To practicing Certified Financial Planners, what is wrong with this picture? Does it compute? Or confuse? Does it make you jealous of what you are not and desirous of what you should and could be? Do you fail to comprehend, or simply wonder if this will qualify for continuing education credit? Is there a sense of an image encapsulating what we lack? Or what we promise? Does the picture more appropriately relate to a profession where real professionals are trained to practice and make real contributions?
Somewhere in this scenario is the basis for what our profession is striving to be, and, eventually, must become. For as CFP practitioners, we do not know truly who we are, why we are, what we do, why we do it, or how we do it. It is an intolerable incongruity that in the face of the consuming public literally screaming for competent, objective, personal financial advice, we run the risk of professional self-destruction because we cannot figure this out—what it means “To Think…Like a CFP.”
The prologue presents a reasonable facsimile of the opening scene of The Paper Chase, a movie and television series about law school. Notwithstanding dramatic effects, I assure you that this scene, or its equivalent, is emblazoned upon the consciousness of everyone who has ever attended law school. It describes exactly what happens there: You enter with a strong combination of ambition, arrogance, raw fear, naivete, and anticipation of glory, and you leave—thinking…like a lawyer.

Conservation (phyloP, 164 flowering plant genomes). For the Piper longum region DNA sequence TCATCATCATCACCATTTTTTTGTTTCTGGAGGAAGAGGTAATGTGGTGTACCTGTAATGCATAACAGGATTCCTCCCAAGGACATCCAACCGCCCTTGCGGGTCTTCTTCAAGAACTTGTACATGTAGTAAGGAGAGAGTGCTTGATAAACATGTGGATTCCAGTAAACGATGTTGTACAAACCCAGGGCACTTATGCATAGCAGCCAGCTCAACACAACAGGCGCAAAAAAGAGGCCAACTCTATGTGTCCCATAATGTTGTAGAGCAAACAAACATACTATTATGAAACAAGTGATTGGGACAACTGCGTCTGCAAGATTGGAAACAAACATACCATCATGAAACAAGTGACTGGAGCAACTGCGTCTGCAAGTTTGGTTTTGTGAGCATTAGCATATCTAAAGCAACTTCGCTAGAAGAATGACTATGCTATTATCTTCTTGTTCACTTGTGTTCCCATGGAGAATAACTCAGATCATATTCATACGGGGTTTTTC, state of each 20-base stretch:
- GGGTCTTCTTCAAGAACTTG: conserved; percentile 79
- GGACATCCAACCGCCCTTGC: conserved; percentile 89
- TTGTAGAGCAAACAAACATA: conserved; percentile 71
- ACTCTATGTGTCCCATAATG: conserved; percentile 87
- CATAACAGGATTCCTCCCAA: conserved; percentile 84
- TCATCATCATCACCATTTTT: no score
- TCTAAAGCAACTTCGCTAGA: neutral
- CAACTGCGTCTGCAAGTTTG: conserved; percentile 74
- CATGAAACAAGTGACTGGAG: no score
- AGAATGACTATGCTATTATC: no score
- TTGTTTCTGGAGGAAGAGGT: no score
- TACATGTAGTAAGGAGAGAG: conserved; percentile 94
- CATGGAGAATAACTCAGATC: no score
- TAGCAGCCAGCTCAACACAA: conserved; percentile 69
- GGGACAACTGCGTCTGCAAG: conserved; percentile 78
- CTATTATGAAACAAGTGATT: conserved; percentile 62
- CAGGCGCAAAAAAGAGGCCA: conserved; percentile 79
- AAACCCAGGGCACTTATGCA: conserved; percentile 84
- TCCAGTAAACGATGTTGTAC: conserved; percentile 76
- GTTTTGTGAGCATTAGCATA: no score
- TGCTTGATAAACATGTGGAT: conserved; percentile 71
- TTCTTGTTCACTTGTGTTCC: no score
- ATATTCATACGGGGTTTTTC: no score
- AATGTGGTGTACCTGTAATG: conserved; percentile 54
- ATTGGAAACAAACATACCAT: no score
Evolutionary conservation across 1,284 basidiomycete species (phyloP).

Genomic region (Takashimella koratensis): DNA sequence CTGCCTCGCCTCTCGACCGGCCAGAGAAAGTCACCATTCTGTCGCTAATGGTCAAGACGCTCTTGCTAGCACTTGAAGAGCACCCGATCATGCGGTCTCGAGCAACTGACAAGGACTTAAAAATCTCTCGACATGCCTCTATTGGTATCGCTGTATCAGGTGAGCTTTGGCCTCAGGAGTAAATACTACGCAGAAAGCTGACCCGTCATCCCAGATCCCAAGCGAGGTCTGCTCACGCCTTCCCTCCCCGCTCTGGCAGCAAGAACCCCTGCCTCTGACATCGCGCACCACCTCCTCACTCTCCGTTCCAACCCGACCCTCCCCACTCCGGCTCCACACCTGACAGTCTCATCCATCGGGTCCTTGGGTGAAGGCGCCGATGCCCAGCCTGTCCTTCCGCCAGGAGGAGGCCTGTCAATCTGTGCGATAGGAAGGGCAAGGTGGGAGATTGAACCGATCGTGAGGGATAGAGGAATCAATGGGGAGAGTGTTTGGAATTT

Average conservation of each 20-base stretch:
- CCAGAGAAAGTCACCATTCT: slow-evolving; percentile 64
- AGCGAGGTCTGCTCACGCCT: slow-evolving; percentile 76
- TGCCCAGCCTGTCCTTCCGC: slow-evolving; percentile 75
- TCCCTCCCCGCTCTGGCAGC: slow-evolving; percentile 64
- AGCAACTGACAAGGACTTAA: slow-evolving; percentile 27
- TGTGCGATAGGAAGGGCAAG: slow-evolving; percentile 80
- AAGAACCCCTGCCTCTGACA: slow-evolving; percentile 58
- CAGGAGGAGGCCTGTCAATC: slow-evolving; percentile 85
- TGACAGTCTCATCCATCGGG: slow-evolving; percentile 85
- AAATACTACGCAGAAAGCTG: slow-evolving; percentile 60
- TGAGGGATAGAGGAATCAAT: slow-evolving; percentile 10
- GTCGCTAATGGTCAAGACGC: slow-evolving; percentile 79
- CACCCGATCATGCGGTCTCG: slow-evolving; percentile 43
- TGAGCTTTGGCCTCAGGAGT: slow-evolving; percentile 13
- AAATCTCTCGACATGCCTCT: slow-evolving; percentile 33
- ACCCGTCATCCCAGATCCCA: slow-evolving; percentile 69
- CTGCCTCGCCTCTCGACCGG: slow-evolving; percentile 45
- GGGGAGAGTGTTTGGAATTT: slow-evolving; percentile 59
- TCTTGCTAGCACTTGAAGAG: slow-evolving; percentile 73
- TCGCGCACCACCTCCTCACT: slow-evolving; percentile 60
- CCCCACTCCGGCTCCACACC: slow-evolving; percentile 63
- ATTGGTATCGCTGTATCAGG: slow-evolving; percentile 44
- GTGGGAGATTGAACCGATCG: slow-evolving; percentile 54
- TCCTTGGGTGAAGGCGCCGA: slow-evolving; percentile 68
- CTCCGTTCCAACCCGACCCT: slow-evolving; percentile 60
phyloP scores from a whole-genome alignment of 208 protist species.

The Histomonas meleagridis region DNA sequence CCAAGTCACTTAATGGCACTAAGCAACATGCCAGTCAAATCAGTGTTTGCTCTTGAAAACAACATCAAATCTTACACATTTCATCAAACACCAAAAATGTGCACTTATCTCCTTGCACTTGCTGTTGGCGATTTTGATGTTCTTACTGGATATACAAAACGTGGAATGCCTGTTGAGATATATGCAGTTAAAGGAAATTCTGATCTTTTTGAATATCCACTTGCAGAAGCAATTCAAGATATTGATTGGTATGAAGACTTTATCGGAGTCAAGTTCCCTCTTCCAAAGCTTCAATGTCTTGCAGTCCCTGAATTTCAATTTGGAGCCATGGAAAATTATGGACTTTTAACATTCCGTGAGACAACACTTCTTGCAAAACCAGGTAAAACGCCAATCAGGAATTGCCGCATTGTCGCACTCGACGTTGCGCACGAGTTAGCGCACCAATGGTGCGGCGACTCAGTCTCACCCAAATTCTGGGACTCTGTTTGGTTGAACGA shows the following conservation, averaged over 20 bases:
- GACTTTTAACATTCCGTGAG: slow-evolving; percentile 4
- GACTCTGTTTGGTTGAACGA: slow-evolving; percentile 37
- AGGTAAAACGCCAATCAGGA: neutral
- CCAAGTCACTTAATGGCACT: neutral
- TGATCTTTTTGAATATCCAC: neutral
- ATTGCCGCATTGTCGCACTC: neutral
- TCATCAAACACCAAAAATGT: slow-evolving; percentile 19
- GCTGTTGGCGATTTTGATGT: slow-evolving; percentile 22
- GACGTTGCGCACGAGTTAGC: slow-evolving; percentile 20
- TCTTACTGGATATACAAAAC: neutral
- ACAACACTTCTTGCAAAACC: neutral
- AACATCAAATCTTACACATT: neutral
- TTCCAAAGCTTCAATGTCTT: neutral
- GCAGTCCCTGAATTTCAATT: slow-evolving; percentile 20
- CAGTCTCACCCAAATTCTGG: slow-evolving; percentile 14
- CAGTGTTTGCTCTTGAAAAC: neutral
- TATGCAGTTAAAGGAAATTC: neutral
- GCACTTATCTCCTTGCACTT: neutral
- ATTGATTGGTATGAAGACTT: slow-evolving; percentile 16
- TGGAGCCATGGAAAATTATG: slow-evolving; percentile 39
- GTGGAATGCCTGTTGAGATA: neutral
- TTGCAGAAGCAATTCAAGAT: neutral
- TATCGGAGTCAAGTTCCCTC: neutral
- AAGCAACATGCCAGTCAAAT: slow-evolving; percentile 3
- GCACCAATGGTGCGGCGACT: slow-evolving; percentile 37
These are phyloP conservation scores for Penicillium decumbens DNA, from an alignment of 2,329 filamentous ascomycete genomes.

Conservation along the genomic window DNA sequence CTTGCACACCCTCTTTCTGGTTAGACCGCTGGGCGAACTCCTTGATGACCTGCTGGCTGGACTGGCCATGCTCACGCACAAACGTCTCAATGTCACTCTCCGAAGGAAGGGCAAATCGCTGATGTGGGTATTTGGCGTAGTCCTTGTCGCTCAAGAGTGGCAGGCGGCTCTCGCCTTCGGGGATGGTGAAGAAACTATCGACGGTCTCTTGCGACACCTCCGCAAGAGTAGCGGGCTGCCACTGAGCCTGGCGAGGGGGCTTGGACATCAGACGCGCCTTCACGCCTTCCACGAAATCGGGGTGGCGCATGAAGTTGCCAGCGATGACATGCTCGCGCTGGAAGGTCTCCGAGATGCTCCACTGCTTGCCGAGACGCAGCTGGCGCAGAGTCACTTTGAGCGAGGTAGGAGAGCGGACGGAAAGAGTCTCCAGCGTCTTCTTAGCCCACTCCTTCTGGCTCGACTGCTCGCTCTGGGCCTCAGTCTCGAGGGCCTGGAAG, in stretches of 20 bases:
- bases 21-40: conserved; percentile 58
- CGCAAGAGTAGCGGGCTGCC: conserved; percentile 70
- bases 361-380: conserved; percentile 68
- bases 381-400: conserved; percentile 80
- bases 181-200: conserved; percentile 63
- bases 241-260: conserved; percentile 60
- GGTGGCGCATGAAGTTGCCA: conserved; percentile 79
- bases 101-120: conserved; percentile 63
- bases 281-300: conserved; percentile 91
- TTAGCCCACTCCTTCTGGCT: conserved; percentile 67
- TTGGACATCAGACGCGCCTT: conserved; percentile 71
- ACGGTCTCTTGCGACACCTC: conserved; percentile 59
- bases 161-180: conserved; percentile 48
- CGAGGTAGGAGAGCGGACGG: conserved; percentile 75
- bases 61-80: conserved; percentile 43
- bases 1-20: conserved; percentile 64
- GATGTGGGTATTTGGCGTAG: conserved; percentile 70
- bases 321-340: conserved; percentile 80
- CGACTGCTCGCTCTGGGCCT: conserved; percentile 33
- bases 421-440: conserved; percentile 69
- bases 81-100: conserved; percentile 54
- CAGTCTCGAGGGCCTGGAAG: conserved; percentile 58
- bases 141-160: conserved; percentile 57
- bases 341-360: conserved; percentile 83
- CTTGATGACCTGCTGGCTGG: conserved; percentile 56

What does it mean: “To Think…Like a…”? Lawyers know. We revel in it. It is a source of pride, of humor, of common bonds, of self-knowledge.
“Thinking…Like a…” implies and requires shared presuppositions about worth, paths traveled and roads taken, shared experiences, common understanding regarding methods of practice and the earning of money, fundamental values, the physical and emotional requirements, commonly accepted professional myths, and much, much more.